What Is BLE – Bluetooth Low Energy?

What Is BLE (Bluetooth Low Energy) and How Does It Work?

BLE uses the same tech as regular Bluetooth but requires much less power. How does that work then?

Bluetooth is a useful technology for data transfers. It’s now found in various devices and is popular for everything from music streaming to file sharing.

One disadvantage of Bluetooth is that it uses quite a bit of battery on your device. If you leave a Bluetooth connection on all day, the additional power consumption is noticeable. This is particularly problematic for devices with limited power, such as those belonging to the Internet of Things, or even just your smartphone.

Bluetooth Low Energy is designed to fix this problem. So, what exactly is BLE?

What Is Bluetooth?

Bluetooth is a short-range wireless technology standard. It utilizes UHF radio waves in the ISM bands from 2.402GHz to 2.48GHz.

It allows you to build personal area networks and to exchange data between nearby devices. It was originally created to provide an alternative to cables. Prior to its introduction, most PC peripherals were not wireless.

What Is Bluetooth Low Energy?

Bluetooth Low Energy is based on Bluetooth. It was released in 2011, and it is also referred to as Bluetooth Smart and Bluetooth 4.0.

BLE is designed to offer many of the same features as Bluetooth but focusing on low power. As a result, it is not as fast as Bluetooth and is not suitable for transferring large files. But it is ideal for transferring small amounts of data with minimal power consumption.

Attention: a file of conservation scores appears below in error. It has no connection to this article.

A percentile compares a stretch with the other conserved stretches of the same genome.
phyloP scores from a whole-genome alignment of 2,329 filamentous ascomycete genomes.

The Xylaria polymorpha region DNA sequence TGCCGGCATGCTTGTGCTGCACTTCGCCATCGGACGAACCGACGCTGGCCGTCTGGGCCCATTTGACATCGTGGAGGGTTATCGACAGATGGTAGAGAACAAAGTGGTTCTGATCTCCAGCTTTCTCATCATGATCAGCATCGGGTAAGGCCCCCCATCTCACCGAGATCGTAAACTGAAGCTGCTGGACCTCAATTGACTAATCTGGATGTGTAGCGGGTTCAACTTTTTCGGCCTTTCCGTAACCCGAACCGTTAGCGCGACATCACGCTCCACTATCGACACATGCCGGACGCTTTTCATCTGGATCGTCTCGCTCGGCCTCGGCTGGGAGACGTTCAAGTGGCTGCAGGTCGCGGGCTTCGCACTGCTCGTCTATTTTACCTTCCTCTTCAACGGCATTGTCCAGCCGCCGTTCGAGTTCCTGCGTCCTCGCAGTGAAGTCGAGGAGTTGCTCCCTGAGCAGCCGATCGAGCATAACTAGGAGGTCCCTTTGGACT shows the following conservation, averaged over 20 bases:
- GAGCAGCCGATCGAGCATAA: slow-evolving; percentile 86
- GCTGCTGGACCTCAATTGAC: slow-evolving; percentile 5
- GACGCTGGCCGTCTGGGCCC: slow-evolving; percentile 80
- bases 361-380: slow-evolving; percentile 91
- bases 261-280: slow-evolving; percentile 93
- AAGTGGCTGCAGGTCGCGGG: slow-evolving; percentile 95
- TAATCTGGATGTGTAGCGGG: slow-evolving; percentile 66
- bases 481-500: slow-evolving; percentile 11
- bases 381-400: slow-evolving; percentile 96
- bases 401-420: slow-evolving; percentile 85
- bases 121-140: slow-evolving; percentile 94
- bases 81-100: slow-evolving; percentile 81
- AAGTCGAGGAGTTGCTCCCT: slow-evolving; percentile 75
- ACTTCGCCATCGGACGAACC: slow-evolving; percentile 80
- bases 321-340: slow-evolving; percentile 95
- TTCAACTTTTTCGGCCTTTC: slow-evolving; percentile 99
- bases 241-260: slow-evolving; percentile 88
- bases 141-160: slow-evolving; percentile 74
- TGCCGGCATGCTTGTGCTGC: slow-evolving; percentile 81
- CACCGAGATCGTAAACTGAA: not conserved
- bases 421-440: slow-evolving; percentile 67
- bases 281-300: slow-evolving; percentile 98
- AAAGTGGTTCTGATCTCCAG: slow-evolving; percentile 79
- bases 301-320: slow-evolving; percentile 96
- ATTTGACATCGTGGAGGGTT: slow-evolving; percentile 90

BLE has made it possible for a wide range of small IoT devices, such as sensors and tags, to communicate despite not having large batteries.

How Does BLE Use Less Power?

BLE uses the same radio wavebands as Bluetooth and allows two devices to exchange data in many of the same ways.

The difference is that BLE devices remain asleep in between connections. They are also designed to only communicate for a few seconds when they do connect.

This is in contrast to “Classic Bluetooth,” which is always on and was designed for continuous communication that often lasts hours.

Switching off between transmissions allows BLE devices to communicate effectively at a fraction of the power. It’s not uncommon for a BLE device to last for a year on a single battery.

BLE vs. Bluetooth

BLE is primarily used to save power but there are actually several important differences.

  • Bluetooth offers continuous communication in two directions. BLE only communicates in short bursts, and some BLE connections only go in one direction.
  • Bluetooth performs data transfers at 1-3MBs. BLE is limited to 125KBs-2MBs.
  • Bluetooth is voice capable and BLE is not.
  • Bluetooth connections have a latency of up to 100ms. BLE connections have a latency of 6ms. Keep in mind that lower is better.
  • Bluetooth uses 1 Watt of power. BLE uses between 0.01 and 0.5 Watts. This means that some BLE devices use 100 times less power.

Do All Smartphones Support BLE?